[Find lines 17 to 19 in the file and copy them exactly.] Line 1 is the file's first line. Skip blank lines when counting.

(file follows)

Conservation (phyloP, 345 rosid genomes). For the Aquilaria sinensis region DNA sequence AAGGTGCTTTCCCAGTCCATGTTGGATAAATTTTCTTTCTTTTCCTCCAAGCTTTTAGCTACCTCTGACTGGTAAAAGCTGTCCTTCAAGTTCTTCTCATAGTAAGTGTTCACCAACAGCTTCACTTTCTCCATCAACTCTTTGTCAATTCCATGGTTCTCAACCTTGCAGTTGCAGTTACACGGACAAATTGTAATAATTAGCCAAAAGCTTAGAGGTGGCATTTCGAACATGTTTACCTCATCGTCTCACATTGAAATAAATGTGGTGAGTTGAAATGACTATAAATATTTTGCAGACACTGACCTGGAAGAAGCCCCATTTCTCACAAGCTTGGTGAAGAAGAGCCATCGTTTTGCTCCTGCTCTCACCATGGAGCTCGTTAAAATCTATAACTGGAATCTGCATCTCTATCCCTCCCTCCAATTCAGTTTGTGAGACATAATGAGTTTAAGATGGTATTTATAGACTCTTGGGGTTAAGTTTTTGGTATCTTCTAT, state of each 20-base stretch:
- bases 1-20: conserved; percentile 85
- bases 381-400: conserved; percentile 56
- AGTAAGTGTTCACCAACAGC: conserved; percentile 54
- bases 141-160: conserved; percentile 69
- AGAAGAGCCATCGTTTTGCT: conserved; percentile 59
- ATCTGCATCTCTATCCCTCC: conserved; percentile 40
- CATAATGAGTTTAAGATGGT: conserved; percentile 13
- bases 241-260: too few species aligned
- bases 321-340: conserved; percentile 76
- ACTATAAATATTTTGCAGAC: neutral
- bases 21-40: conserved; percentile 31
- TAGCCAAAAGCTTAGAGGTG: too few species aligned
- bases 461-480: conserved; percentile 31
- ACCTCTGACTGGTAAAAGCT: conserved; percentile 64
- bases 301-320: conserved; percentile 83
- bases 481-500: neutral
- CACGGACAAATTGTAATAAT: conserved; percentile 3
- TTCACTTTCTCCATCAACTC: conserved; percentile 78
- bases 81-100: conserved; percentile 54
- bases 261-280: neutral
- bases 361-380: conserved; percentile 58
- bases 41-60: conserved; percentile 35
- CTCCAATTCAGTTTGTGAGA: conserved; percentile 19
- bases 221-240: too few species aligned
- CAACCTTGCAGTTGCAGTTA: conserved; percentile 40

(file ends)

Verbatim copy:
- bases 481-500: neutral
- CACGGACAAATTGTAATAAT: conserved; percentile 3
- TTCACTTTCTCCATCAACTC: conserved; percentile 78